An ancient alien space facility near the Sacred Valley

An ancient alien space facility near the Sacred Valley June 23, 2019

 

Veronica, near Cusco
Among many other names, this peak is known as Verónica. At 19,334 feet (5,893 meters), it’s a genuinely serious mountain.   (Wikimedia Commons public domain image)

 

We began the morning by attending sacrament meeting at the Urubamba Branch of the Church of Jesus Christ of Latter-day Saints.  They meet in a moderately sized and very well maintained building right in the center of the town.

 

It was good to be with the Saints.  They badly needed an organist, though.  The opening hymn was confusing as to rhythm and off key, and there were points at which almost nobody was singing.  Fortunately, one of our group (a graduate of the prestigious Eastman School of Music, and the wife of another such graduate) volunteered to play the organ for the remainder of the meeting, and things improved considerably — vastly — as a result.

 

From there, we drove to the remarkable salt pools at Maras, which evidently date back into the fifteenth century — which is to say, into Inca times.

 

The Maras salt pools
The Salinas de Maras  (Wikimedia Commons public domain image)

 

A small salty creek flows up out of a spring, obviously carrying salt from some huge deposit in the mountain behind it that hasn’t yet been located.  Its water is allowed to settle in small pools, where the liquid evaporates and the salt is recovered.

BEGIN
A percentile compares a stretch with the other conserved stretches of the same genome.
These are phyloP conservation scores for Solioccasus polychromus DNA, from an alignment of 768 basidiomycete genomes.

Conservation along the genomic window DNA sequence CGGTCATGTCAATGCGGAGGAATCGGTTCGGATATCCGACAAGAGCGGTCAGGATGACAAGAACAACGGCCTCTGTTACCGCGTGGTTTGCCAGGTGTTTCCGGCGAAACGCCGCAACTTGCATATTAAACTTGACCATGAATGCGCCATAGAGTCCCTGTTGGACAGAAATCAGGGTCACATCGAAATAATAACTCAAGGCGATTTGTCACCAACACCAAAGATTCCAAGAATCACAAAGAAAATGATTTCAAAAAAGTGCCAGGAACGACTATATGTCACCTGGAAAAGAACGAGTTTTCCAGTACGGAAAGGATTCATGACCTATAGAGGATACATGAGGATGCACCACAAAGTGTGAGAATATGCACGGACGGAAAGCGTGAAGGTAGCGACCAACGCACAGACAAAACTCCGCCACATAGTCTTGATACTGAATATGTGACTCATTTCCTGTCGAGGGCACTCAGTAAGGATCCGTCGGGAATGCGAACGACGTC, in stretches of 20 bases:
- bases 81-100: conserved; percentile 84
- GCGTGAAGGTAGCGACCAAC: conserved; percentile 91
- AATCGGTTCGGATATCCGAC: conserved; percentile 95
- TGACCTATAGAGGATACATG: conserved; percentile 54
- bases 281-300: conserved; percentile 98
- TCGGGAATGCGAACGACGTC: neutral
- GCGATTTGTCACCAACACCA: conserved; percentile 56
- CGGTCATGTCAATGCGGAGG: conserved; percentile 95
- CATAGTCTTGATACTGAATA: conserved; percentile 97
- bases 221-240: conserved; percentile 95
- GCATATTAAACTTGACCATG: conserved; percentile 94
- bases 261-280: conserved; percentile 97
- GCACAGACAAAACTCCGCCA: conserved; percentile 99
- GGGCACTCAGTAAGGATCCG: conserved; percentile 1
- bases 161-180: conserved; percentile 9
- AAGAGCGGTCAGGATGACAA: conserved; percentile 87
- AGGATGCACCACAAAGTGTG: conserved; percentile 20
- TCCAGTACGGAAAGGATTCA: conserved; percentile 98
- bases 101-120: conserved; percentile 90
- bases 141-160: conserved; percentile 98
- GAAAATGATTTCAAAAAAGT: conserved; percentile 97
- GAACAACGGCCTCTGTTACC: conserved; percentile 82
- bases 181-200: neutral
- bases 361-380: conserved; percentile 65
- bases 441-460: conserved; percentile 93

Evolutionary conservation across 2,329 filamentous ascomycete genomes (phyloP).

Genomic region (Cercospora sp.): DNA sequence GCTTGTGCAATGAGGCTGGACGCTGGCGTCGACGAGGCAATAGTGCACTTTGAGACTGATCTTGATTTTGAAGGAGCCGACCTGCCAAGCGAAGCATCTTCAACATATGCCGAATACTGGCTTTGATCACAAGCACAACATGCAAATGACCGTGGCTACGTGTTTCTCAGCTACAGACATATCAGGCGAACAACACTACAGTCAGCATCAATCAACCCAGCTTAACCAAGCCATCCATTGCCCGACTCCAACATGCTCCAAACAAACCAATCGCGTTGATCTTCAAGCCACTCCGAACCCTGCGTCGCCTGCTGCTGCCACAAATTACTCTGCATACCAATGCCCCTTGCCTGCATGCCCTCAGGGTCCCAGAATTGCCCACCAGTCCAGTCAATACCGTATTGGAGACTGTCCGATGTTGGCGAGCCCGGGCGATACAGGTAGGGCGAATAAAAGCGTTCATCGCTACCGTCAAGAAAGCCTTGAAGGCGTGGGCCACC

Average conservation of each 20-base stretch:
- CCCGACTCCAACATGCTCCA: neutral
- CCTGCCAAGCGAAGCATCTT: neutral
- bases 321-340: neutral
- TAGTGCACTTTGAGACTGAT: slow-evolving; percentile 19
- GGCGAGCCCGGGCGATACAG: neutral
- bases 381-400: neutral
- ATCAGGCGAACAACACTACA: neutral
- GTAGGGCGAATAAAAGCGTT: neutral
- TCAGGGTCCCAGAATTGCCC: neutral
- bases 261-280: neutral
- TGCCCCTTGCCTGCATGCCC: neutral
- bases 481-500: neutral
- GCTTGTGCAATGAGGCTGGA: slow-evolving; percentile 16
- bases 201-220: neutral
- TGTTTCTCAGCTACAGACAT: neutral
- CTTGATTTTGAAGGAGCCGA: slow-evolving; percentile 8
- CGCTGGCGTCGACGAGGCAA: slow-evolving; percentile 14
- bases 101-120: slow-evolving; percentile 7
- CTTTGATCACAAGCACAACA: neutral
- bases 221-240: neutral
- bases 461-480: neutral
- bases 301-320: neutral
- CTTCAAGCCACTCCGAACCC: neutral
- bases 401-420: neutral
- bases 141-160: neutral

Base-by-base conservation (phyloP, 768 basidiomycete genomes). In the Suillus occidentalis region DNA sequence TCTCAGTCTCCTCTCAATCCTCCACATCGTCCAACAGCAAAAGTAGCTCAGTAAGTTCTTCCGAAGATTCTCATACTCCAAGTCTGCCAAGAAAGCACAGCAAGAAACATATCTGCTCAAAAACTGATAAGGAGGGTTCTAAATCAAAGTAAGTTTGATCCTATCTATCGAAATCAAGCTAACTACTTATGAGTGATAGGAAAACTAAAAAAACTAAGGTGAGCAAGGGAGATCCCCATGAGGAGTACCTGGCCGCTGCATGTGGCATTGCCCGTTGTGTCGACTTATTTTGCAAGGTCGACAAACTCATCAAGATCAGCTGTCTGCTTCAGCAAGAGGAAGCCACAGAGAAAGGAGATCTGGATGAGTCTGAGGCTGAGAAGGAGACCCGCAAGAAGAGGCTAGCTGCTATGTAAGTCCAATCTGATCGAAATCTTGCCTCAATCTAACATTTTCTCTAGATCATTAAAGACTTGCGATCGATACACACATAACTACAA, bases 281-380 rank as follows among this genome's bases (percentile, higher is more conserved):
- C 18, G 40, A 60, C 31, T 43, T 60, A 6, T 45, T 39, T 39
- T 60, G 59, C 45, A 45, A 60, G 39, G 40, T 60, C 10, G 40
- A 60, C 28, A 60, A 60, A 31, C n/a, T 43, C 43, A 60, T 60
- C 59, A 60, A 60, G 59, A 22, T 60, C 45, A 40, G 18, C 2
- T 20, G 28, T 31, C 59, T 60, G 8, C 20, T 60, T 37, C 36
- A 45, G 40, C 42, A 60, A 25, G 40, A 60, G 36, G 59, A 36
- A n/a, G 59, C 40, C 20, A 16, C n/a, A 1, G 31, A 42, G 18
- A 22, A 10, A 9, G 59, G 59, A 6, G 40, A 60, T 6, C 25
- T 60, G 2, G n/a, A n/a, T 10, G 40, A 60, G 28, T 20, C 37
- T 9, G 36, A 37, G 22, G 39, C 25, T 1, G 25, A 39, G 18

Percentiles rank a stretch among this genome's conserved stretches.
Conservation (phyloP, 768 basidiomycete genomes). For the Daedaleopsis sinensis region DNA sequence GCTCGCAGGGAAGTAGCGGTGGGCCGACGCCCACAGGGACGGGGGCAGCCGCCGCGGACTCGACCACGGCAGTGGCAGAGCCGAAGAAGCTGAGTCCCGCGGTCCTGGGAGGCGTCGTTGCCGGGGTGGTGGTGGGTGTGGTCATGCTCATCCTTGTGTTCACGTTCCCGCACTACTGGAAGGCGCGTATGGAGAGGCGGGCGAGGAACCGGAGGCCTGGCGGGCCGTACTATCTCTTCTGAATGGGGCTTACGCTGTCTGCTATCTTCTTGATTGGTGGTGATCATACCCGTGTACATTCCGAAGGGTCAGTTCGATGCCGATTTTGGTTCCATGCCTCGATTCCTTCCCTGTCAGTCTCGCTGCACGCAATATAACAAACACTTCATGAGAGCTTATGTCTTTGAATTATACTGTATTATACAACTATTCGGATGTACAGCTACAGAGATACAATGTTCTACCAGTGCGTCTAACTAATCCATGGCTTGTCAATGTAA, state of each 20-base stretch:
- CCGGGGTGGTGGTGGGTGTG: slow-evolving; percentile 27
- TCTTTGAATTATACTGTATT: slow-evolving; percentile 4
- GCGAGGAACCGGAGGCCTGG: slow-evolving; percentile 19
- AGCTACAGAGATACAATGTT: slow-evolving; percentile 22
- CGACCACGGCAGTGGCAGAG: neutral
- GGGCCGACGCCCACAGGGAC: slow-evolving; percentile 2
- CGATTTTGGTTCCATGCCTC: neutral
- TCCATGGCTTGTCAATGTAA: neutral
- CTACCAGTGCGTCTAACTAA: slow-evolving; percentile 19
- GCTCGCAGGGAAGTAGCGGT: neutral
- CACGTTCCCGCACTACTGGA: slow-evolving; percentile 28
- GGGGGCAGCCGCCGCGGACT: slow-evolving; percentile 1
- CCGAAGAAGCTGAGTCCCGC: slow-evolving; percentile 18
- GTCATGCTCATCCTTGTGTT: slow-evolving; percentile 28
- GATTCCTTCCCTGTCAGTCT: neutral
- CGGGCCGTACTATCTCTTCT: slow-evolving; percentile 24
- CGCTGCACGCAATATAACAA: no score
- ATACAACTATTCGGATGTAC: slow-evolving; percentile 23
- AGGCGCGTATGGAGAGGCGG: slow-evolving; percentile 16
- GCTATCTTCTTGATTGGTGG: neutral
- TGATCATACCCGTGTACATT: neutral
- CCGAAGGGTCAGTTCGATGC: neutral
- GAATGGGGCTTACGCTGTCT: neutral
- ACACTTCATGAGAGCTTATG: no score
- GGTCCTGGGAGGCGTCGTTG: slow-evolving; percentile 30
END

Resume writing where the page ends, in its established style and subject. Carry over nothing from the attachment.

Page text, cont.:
Moray terraces
A view of the largest of the three major terraced areas at Moray, which looks something like Terminal 1 at an ancient alien space base.  (Wikimedia Commons public domain image)

 

From Maras, we drove on to Moray, a huge complex of terraces and a very elegant site that is now thought to have been a kind of Inca agricultural experiment facility.  (Some folks have, evidently, seriously proposed that it was a landing area for ancient space craft.  Obviously untrue, of course, but I can easily see why the thought would occur to somebody.)  Research indicates that the topsoil on each of the terraces comes from a distinct location, often transported a considerable distance.  Fortunately, the Spaniards didn’t destroy it.  (It offered no gold or silver.)  So it looks almost pristine.

 

In the distance beyond it looms the impressive peak called Veronica (but also variously known as Huacrahuilki [“horn pass”], Huacay Huilcay, Wayna Willka, Waqaywillka, Urubamba [“spider’s plain”], and Padre Eterno).

 

It’s winter here in the Andes, but the weather has been perfect.  Sunny and reasonably warm during the days, but cool (light coat or sweater) weather at night.

 

Posted from Cusco, Peru

 

 

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